U.S. Textile Manufacturers Unravel Over Trade Relations With China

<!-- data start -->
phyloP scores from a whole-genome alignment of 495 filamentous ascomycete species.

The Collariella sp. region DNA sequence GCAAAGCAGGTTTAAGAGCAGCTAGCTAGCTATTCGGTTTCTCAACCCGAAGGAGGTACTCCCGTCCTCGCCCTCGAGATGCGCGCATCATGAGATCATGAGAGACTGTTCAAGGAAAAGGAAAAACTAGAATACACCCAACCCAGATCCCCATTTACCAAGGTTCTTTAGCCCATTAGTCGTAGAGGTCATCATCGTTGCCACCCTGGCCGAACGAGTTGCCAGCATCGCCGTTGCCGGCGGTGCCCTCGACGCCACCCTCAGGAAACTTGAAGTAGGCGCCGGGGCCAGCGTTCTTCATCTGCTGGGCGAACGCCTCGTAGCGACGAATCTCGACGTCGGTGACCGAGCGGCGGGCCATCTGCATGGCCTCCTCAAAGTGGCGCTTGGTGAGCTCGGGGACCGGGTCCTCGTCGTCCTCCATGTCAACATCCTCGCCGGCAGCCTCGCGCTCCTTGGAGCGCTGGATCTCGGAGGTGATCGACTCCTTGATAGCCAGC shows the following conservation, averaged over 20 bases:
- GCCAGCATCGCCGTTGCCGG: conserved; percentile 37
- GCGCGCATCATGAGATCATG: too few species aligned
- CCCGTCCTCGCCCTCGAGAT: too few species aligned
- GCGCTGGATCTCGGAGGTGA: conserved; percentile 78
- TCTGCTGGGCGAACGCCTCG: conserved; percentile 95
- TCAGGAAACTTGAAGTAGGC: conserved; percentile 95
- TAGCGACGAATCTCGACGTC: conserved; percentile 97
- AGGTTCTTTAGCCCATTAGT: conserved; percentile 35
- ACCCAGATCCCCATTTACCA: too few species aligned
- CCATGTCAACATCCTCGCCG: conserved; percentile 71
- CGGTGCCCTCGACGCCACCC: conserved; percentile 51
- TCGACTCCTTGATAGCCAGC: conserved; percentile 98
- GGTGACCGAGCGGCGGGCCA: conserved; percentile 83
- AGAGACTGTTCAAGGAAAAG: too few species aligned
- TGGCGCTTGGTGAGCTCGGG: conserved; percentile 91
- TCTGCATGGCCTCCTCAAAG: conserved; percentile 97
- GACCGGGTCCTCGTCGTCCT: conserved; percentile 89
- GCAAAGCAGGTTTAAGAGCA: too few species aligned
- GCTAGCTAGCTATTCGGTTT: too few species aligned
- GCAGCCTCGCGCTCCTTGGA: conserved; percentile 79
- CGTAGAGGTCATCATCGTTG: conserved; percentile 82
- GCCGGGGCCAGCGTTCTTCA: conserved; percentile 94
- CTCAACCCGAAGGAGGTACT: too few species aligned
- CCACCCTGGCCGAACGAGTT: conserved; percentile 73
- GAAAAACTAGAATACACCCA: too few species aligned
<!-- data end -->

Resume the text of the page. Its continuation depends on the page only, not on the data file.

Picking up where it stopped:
By John S. McClenahen Virtually alone among American manufacturers, textile producers are condemning the U.S. Senate's overwhelming Sept. 19 approval (83 to 15) of permanent normal trade relations (PNTR) with China. "The Senate vote to grant China . . . PNTR status is a vote against the values of the United States, the U.S. textile industry, and its 550,000 employees," declares Roger W. Chastain, president of the Washington-based American Textile Manufacturers Institute (ATMI). He complains that China will get favorable treatment, with the U.S. phasing out import quotas on Chinese textiles and apparel faster than it has for other members of the World Trade Organization (WTO). With PNTR having cleared both houses of Congress and President Clinton ready to sign the legislation, China is expected to gain WTO membership by yearend. In contrast to ATMI's Chastain, Clif Smith, president of Corning Asahi Video Products and chairman of the Arlington, Va.-based Electronic Industries Alliance, hails the Senate vote as "great news for the new economy, which is largely responsible for our nation's recent dramatic economic growth, and for American workers, who can take advantage of the increase in high-wage, high-tech jobs that trade with China will generate." Adds Matthew J. Flanigan, president of the Arlington, Va.-based Telecommunications Industry Assn., "With passage of this legislation, U.S. communications companies are ensured of the ability to compete equally with other global firms in China's domestic communications industry."

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